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interguglielmi 03-07-2009 01:51 PM

Mortar Question......
i have been stuck on the start of my dome. i'm excited to be at this stage but..... i am worried about all the negativity towards the portland and fireclay mix.... everyones wants the refractory mortar used. like HEAT STOP 50 and Refrax..... well i am just scared to start because i want to do the best thing for life of the oven. i will probably use it 2 to 3 time a week. 8 to 10 times a month, will that be a problem for the 1:3:1:1 FORNO recommended mortar mix? or i see a guy doing this on 10 : 6 : 2 : 3 Sand, Fire Clay, Portland cement, and Lime. will this be stronger ? sorry for being a pain with all these questions i just want to start and i have what i need. i just can't get my hands on the HEATSTOP or Refrax. it's to high for shipping. what do you think ? thanks -Leo

dmun 03-07-2009 03:37 PM

Re: Mortar Question......
Portland cement isn't heat resistant, that's the problem with the hombrew mortar. It's been used repeatedly, and successfully, mostly because only a small amount of mortar is exposed between the bricks. There's an alternative, if you're worried about it and don't want to spring for the admittedly expensive refractory mortar: Frances used a mixture of fireclay and sand, without portland or lime, and this old-fashioned method works fine if you keep the oven scrupulously dry. There is also a method of making mortar from waterglass and fly ash, which apparently sets hard and lasts forever, but I don't know if anyone has successfully used it.

Here's the link:


Hey, this sounds great:


Refractory use

Water glass is a useful binder of solids, such as vermiculite and perlite. When blended with the aforementioned lightweight aggregates, water glass can be used to make hard, high-temperature insulation boards used for refractories, passive fire protection and high temperature insulations, such as moulded pipe insulation applications. When mixed with finely divided mineral powders, such as vermiculite dust (which is common scrap from the exfoliation process), one can produce high temperature adhesives. The intumescence disappears in the presence of finely divided mineral dust, whereby the waterglass becomes a mere matrix. Waterglass is inexpensive and abundantly available, which makes its use popular in many refractory applications.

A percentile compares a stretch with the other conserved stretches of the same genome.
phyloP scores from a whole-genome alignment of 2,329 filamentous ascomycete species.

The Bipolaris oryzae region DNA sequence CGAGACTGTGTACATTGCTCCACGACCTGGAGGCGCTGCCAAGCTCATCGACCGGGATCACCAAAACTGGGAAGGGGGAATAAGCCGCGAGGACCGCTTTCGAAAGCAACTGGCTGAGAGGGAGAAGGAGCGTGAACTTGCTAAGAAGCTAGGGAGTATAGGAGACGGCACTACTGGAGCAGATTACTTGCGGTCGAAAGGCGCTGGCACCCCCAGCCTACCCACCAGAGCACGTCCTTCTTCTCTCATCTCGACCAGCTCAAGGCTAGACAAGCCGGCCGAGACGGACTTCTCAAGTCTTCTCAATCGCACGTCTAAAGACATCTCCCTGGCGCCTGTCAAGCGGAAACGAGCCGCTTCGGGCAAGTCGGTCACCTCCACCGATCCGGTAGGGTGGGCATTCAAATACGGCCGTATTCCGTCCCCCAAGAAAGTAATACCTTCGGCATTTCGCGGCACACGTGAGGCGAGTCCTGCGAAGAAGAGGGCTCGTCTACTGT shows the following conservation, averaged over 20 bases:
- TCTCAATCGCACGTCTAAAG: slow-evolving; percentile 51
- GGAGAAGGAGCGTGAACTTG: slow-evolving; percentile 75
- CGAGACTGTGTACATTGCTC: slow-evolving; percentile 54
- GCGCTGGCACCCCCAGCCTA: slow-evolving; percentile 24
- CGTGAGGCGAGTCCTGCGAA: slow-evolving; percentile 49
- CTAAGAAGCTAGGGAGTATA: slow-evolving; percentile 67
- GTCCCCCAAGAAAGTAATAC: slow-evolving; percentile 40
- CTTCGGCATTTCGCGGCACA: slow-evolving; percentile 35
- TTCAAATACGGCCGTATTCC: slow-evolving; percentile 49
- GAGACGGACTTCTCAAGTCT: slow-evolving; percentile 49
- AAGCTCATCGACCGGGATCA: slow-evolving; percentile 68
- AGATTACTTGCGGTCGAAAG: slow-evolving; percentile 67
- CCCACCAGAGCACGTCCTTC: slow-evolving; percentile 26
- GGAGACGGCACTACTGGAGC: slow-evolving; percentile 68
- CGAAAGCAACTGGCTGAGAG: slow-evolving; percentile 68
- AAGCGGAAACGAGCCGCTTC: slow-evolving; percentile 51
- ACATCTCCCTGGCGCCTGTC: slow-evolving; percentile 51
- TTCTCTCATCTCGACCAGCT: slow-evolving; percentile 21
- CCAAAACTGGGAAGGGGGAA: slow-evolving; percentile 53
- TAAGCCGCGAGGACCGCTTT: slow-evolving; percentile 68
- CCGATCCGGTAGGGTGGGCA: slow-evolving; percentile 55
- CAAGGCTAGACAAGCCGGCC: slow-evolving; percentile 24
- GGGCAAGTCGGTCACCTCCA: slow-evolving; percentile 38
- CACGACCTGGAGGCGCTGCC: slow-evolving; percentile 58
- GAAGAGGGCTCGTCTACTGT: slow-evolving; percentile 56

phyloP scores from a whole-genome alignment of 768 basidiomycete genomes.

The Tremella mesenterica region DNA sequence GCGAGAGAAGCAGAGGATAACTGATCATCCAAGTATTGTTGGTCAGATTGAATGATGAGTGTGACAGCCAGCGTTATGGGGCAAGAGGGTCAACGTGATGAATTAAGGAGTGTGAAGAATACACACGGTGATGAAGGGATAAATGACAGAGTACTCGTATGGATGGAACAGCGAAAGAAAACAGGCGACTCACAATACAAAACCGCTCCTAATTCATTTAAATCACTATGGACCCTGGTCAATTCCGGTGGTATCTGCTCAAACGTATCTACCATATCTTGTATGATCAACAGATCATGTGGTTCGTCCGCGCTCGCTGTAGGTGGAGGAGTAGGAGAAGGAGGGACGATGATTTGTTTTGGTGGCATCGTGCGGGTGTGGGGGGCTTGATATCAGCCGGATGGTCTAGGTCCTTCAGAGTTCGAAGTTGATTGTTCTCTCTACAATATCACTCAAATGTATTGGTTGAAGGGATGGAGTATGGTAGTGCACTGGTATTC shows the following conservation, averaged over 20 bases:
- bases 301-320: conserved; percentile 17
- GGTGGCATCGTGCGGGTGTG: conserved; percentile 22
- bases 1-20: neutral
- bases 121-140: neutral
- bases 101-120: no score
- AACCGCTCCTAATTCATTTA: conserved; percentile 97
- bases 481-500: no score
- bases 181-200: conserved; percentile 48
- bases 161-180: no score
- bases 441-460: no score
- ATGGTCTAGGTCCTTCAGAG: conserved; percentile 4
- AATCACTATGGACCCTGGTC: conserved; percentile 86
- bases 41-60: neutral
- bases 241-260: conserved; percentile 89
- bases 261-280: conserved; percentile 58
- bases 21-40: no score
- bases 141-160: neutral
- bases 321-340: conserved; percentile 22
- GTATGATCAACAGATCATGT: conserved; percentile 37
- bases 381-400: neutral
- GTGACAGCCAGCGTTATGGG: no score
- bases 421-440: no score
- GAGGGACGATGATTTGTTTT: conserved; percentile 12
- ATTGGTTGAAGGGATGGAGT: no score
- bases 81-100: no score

and this:

Concrete treated with a sodium silicate solution helps to significantly reduce porosity in most masonry products such as concrete, stucco, plasters. A chemical reaction occurs with the excess Ca(OH)2 in the concrete that permanently binds the silicates with the surface making them far more wearable and water repellent. It is generally advised to apply only after initial cure has taken place (7 days or so depending on conditions). These coatings are known as silicate mineral paint.
What is the stuff? Where do we get ahold of it?


On Russian fireplace and stove forums I've mentioned opinions that its not suitable for thick seams (only for 1-3 mm) - but all people here are so smart so they never agree with somebody else, so I'm in doubt
Yes there is a danger of the "not invented here" mentality on this forum, but I think we're open to new ideas when they are good ones. The Russians have long experience with wood burning, and I for one am interested in tapping into that knowledge.

As far as mortar thickness, the commercial refractory mortars are specified for thin joints, but people have used them for thick joint pompeii builds successfully.
Sorry if I'm confusing you with more options...

interguglielmi 03-07-2009 05:08 PM

Re: Mortar Question......
well thank you for the info..... i just was wondering if anyone has used the mixes i mentioned, and have had any problems using the oven 2-3 times a week ?

exceloven 03-08-2009 06:20 PM

Re: Mortar Question......
I used the homemade recipe, which is in the FB plans. Admittedly I just finished so I don't have a long track record, but so far I haven't had any problems. I thought the 1,1,1,3 was basically the equivelant of of the Heatstop, but I don't no for sure.


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